Monday, November 26, 2007

Our little head banger

(Originally posted on Monday, November 26, 2007 by Tim)

I wish this post was about Dalton?s profound appreciation for heavy metal. Alas, he has started whacking his head into things?intentionally. The behavior started a week or two ago. Whenever he would do it, we would remove him from whatever he was bashing with his head. I?m afraid it became something of a game for him and we were reinforcing the behavior.

To help ourselves out of this mess, we did what any self respecting modern parent would do. We got out all our books on parenting, made a big pile, set a laptop computer on it, and asked Google. Wait, there?s self respect in parenting?

I found an article near the top of the list on a web site run by pediatricians (not the Sears). It had some interesting things to say about Dalty?s new trick. For one, it said that he should outgrow it by 3 or 4 years of age (oh, joy). It also mentioned that he really couldn?t do enough damage to hurt himself, that pain would stop him from hitting his head too hard. This is mildly comforting to a parent. They are probably correct, but the cost of being wrong is pretty high here.

The best thing off the web site was a reference to a 1977 study of intelligence scores between head bangers and non-head bangers. There were 555 infants/toddlers in the study and it was found that head bangers actually had higher intelligence scores. Hurray! It?s a sign a genius! Cathy?s response was, ?just think about how smart those kids would have been if they didn?t bang their heads?. It would just figure that Linus Pauling was a kid who wanted to bang his head but his parents didn?t let him.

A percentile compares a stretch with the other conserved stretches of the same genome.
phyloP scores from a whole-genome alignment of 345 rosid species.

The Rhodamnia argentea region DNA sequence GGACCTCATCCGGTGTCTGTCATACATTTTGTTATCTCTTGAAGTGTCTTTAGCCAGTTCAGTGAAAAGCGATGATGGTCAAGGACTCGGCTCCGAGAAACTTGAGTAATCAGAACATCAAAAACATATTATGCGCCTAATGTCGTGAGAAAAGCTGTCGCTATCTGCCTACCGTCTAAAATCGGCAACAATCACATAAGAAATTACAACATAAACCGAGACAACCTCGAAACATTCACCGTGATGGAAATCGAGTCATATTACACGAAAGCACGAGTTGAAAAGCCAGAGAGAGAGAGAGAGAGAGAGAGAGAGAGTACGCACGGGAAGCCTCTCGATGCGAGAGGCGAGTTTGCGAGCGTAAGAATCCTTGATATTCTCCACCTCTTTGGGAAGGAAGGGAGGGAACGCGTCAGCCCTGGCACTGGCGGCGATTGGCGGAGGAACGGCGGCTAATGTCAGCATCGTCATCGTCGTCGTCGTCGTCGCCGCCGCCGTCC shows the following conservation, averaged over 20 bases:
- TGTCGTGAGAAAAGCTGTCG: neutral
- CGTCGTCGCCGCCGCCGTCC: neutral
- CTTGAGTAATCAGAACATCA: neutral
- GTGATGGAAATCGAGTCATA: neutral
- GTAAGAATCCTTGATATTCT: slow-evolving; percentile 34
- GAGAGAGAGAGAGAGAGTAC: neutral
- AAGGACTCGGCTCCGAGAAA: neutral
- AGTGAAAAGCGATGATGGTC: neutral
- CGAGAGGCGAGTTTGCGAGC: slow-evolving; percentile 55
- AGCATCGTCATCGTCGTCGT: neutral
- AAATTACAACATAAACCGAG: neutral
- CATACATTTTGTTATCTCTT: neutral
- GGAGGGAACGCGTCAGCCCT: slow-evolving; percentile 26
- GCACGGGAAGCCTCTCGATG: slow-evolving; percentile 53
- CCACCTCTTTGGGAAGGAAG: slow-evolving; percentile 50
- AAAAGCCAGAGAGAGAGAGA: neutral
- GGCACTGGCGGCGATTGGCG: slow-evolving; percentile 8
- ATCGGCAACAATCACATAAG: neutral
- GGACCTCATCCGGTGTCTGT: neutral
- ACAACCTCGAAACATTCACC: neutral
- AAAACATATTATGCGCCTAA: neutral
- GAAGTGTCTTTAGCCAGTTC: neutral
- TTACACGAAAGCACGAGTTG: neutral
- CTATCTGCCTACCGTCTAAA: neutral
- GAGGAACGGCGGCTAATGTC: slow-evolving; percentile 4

After some research, we?ve managed to get the most egregious thumping under control. When he is walloping the wall or the floor we just make a point of completely ignoring him. He usually stops immediately. When he doesn?t, I can always up the stakes by cuddling with Mom. That reliably gets him running over to nurse. You?ve never seen a toddler move so fast to knock Daddy out of the way.

Where we have a problem is with a toy dog affectionately known as ?Doom Puppy?. This toy sings and talks when you press the various appendages. Dalton has taken to pinning Doom Puppy on the floor and banging his head up and down on it. While Cathy and I ignore Dalton when whomping begins to occur, Doom Puppy doesn?t seem to have the same level of finesse. It just keeps singing new songs and saying new words to reinforce the behavior.

Maybe I can get some sort of remote control cut off switch. I?ve got to know someone who could make one of those.

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